Urban green oases, a challenge to be won
The document “Urban forestry and urban greening in drylands” was drawn up under the FAO’s “Green Urban Oases Programme”.
The aim of the program is to transform arid cities into urban green oases, to strengthen their resilience to climate, health, food and economic crises and to generate well-being for the people who live there.
There are numerous urban studies available on temperate zones in more developed regions, while there are few studies on arid zones in developing countries.
In order to achieve the ambitious programme of urban green oases, support for urban communities in arid areas is foreseen from the political and practical point of view, namely the identification of feasible solutions for the well-being of communities.
There are many challenges: from planning to the design and management of urban forests and urban green spaces in dry climates.
Air pollution, a major health risk
The rate of urbanization of the world population is constantly growing. Today 55% of the inhabitants of the Planet live in cities, produce 70% of global waste, consume 80% of energy.
By 2050, about 70% of the world’s population will live in cities, and it is predicted that 95% of projected urban growth by 2050 will occur in the South (FAO data).
The climate crisis and the consequent scarcity of rainfall and water supply increase the demographic pressure on urban centers in arid areas with serious public health consequences.
With air pollution, cardiovascular and respiratory diseases increase: it is considered the greatest environmental risk to health worldwide, causing more than 3 million premature deaths globally each year, as the studies of the World Health Organization state.
Opportunities for sustainable development for arid cities
The growth in demand for food and basic services weighs on infrastructure and natural resources already scarce in many arid cities, with important social, environmental and economic repercussions. In this scenario, urban green oases are an opportunity for more sustainable development for arid cities.
The integration of green spaces in the urban fabric – in addition to improving the health and well-being of the population and increasing their resilience to climate change – has positive economic implications because it creates a system of goods and services useful to the livelihood of people.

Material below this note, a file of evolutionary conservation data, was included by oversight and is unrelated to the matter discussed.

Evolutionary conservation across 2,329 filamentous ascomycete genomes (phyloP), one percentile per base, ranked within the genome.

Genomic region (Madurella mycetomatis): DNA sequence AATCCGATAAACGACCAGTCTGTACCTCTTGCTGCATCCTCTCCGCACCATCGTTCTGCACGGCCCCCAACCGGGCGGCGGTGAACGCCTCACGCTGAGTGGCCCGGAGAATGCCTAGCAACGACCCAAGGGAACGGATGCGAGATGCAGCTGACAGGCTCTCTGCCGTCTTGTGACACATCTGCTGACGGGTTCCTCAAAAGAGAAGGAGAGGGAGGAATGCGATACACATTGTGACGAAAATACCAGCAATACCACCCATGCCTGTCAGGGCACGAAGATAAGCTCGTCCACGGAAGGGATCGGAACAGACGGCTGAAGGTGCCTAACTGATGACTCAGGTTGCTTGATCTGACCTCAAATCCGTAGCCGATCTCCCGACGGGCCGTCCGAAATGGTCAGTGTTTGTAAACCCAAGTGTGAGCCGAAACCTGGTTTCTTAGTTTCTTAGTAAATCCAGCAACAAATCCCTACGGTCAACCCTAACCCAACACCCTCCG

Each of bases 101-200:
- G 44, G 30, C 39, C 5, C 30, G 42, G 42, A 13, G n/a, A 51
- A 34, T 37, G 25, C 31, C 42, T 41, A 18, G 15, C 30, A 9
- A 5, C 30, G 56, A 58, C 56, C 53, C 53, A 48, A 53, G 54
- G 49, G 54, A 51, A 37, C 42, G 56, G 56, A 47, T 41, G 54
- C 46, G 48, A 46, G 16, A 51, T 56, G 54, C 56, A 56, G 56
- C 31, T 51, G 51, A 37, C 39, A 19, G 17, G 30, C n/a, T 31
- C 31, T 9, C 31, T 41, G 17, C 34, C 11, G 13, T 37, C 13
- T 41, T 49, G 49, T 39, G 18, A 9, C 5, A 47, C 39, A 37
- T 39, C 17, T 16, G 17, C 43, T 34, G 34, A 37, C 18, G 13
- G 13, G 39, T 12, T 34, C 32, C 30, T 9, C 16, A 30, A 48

Urban oases have cooling capabilities, improve air quality and sequester carbon, also contribute to the quality and balance of soil and water and increase biodiversity.
A call to governments
Urban forestry and greening strategies still need to be fully integrated into urban development in many arid cities.
The “Urban Green Oases” programme calls on national and local governments to plan and manage initiatives for sustainable development: it is important to launch public awareness and education campaigns.
It is estimated that climate change will severely reduce food production and livelihood opportunities by restricting access to water, food and firewood, thereby increasing poverty and health risks in rural areas, triggering an increase in migration from the countryside to the cities, as has already occurred in Africa.
Need for planning and management
Are there contraindications to the creation of urban green oases? Some tree species produce allergens; urban forests can be the ideal habitat for fungi and insects, potential vectors of epidemic or communicable diseases; during water or wind storms, the fall of branches from trees can damage people, vehicles and infrastructure.
Poorly planned and managed urban and peri-urban forests can also be dangerous in the event of fire. Finally, people perceive neglected green areas as dangerous for their safety.
The co-design of urban green oases can instead generate a positive sense of “ownership”, care and respect for public spaces strengthening social cohesion